One person’s data is another person’s program.
Years ago, a friend of mine showed me an elegant program running on a
tiny 32K machine, the BBC Micro, that accepted any mathematical
expression such as
(x**2) and graphed it.
Fresh from a study of parsers, I’d wondered how many hundreds
of lines it took him to write it. He showed me the code; the entire
program fit on the small screen. He had used the
eval statement provided by BASIC.
Most self-respecting scripting languages such as BASIC (some versions, anyway), Perl, Tcl, LISP, and Python have a feature that clearly sets them apart from systems programming languages like C: the ability to treat character strings as little programs.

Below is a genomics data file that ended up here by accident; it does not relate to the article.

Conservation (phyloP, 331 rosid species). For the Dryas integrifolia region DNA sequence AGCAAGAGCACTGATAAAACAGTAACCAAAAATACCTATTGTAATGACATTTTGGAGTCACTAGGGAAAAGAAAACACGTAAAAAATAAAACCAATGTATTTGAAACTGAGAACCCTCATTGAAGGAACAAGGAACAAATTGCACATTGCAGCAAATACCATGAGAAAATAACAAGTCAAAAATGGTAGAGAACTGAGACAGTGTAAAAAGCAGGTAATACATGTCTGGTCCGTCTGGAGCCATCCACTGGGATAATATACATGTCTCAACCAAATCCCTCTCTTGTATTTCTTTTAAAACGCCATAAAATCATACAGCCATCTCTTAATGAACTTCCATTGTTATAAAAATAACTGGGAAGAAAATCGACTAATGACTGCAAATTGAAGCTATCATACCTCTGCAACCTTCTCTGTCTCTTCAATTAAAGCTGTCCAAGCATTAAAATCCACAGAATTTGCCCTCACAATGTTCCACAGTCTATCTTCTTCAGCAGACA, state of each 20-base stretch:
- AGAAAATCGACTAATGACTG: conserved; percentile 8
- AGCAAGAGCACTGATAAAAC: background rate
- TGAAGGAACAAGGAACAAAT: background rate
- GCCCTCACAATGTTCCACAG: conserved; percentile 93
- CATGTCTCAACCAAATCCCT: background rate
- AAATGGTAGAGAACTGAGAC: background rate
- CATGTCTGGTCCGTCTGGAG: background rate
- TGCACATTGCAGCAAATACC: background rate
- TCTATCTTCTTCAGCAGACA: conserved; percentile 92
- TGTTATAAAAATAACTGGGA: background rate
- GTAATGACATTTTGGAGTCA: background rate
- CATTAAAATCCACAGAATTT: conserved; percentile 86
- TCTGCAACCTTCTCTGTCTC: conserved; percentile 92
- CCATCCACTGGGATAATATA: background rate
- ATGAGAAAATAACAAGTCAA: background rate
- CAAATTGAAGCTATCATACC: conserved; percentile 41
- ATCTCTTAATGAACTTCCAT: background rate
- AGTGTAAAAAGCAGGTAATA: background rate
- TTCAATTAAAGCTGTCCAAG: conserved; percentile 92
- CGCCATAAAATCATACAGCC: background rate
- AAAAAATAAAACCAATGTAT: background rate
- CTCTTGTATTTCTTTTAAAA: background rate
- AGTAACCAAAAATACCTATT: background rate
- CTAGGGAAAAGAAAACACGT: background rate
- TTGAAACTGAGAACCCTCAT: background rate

For me, Perl’s
evaluation capability is one of the biggest reasons for using the
language. (The other is its terrific support for regular
expressions.) I use run-time evaluation for creating little snippets
of code on the fly, which then execute at typical Perl speeds (i.e.,
fast!), for writing sophisticated interpreters for little
eval function is the gateway to
this power. We will use this feature in Chapter 7,
for creating object accessor functions, and in Chapter 11, for building an SQL query evaluator, among
As it turns out, Perl’s
eval function works
in two somewhat distinct ways, depending on the type of its argument.
If given a string,
eval treats the string as ...